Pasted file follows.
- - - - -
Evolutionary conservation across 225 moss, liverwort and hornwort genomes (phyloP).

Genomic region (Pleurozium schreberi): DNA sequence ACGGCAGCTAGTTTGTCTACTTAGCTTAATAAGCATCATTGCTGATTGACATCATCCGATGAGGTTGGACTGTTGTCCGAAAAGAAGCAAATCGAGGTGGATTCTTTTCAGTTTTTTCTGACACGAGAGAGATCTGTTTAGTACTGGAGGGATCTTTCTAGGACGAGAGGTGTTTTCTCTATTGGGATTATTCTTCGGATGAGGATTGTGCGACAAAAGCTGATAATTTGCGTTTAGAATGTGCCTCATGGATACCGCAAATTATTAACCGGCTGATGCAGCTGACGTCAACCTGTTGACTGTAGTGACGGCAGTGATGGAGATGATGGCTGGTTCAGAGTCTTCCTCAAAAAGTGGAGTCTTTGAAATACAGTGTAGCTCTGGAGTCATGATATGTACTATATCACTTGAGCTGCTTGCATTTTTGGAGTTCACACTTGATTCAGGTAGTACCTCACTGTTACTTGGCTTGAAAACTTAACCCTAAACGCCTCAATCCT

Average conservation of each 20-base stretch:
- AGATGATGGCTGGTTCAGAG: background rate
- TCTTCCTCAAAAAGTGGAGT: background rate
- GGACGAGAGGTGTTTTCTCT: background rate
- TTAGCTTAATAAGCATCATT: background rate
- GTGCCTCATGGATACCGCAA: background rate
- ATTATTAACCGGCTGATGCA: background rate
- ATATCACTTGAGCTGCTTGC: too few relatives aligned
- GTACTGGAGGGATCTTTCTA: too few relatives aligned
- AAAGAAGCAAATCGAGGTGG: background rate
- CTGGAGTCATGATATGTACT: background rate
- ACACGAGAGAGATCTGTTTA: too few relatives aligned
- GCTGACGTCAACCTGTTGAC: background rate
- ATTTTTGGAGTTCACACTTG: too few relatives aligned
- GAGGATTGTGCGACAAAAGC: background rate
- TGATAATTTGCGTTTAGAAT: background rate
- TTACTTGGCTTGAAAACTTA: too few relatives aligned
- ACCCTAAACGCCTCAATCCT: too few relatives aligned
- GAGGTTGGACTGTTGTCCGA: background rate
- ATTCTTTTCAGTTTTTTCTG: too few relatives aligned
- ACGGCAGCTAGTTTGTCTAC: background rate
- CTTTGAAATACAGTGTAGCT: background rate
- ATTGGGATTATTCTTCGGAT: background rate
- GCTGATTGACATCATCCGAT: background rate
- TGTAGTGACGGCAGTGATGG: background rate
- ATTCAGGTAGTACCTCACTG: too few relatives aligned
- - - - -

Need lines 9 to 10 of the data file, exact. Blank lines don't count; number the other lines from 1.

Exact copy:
- ATTATTAACCGGCTGATGCA: background rate
- ATATCACTTGAGCTGCTTGC: too few relatives aligned